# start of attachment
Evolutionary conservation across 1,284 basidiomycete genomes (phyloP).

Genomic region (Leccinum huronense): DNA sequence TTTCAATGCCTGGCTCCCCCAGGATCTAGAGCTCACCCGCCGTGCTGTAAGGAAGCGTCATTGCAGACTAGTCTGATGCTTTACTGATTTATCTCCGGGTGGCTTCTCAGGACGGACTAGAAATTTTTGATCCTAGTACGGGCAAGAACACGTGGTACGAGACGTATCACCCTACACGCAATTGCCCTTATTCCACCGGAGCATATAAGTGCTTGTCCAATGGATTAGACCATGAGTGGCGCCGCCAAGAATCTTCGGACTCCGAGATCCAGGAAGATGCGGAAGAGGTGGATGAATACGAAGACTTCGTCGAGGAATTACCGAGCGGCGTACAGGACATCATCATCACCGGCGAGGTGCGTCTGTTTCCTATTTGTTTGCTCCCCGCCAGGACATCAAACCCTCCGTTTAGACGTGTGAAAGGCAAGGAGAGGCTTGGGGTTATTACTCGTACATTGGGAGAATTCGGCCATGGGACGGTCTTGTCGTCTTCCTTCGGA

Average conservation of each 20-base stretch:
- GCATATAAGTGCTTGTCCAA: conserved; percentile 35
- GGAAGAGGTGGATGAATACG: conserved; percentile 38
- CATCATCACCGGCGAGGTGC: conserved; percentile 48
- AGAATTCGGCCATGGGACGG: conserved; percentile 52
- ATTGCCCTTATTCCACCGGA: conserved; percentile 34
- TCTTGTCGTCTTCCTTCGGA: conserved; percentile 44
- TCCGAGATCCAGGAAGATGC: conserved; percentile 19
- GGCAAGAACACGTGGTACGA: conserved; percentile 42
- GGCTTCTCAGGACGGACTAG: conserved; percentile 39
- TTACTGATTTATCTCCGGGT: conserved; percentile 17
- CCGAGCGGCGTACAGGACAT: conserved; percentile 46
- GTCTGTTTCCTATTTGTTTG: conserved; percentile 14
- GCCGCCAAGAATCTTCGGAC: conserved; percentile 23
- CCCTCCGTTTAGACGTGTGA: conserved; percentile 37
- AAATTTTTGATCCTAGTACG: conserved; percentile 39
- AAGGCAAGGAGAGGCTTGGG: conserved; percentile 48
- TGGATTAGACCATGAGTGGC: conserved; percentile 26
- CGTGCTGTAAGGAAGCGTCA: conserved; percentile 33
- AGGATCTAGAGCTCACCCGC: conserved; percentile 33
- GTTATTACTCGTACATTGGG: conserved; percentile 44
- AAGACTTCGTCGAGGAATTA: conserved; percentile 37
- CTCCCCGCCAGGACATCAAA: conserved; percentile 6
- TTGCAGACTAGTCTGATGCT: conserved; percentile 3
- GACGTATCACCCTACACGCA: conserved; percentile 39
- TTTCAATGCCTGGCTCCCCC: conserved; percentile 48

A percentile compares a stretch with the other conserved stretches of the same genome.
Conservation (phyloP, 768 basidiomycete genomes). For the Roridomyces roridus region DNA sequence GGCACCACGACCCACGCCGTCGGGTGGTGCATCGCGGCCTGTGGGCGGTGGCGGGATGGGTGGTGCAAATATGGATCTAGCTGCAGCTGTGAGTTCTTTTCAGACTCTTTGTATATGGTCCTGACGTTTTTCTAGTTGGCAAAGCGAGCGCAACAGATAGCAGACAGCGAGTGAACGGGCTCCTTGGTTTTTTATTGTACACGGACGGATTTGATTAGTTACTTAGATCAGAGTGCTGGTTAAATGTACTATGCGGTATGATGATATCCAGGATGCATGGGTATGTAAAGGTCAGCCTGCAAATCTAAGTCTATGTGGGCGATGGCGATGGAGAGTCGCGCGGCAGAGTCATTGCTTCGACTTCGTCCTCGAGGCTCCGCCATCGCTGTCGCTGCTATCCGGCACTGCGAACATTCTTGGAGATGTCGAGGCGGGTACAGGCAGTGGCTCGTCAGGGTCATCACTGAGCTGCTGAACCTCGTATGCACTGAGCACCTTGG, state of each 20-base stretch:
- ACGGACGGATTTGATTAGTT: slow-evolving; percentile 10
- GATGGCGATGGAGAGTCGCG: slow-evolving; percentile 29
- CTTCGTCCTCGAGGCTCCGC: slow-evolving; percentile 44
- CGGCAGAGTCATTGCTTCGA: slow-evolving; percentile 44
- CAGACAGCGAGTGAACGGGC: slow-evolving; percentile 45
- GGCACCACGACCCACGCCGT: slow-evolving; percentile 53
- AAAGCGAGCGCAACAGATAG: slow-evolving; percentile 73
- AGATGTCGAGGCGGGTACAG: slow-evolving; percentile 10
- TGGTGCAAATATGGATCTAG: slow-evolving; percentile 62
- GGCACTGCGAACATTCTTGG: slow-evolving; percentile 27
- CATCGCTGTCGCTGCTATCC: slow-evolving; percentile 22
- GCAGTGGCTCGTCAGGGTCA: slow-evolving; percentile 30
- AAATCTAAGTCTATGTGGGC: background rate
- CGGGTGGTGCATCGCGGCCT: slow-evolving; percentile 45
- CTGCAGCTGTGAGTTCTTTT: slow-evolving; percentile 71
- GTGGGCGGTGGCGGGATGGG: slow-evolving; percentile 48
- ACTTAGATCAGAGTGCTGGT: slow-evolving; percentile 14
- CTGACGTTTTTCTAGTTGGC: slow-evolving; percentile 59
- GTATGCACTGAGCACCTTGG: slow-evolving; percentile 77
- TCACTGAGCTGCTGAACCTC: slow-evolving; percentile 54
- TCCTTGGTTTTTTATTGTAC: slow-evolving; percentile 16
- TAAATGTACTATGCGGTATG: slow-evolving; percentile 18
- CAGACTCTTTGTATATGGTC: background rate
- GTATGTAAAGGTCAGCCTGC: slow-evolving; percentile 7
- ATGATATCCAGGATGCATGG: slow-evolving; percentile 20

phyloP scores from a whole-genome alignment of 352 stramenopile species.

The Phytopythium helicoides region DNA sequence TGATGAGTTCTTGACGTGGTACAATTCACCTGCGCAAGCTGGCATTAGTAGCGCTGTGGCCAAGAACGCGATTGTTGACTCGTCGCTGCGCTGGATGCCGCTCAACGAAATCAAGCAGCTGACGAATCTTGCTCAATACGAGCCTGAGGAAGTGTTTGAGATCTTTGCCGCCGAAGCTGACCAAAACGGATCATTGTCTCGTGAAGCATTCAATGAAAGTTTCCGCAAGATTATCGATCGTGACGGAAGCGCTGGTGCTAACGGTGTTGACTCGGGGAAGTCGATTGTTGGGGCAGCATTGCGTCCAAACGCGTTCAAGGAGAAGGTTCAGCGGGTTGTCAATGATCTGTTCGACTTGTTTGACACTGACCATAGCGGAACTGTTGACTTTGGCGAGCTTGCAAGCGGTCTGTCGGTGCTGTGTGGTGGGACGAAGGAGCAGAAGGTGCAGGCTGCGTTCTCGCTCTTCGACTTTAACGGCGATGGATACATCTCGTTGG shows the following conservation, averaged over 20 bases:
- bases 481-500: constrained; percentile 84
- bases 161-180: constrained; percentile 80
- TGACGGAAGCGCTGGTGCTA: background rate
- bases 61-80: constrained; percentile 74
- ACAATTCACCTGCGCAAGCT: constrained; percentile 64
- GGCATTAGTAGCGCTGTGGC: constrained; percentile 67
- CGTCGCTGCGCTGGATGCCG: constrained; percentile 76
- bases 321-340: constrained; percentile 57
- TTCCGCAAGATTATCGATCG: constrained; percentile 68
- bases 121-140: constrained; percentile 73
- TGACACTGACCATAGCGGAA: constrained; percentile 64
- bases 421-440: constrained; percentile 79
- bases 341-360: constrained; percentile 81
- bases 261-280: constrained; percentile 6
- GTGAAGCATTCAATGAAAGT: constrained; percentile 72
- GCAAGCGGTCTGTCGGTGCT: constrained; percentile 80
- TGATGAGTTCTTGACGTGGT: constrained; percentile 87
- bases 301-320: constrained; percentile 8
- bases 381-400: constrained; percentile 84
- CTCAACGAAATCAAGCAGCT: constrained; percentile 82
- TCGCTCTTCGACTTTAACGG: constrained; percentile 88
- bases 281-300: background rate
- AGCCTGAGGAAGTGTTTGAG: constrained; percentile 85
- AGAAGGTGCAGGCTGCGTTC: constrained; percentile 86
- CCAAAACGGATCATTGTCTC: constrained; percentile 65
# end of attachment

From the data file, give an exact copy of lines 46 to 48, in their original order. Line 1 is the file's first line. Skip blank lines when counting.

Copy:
- GTGGGCGGTGGCGGGATGGG: slow-evolving; percentile 48
- ACTTAGATCAGAGTGCTGGT: slow-evolving; percentile 14
- CTGACGTTTTTCTAGTTGGC: slow-evolving; percentile 59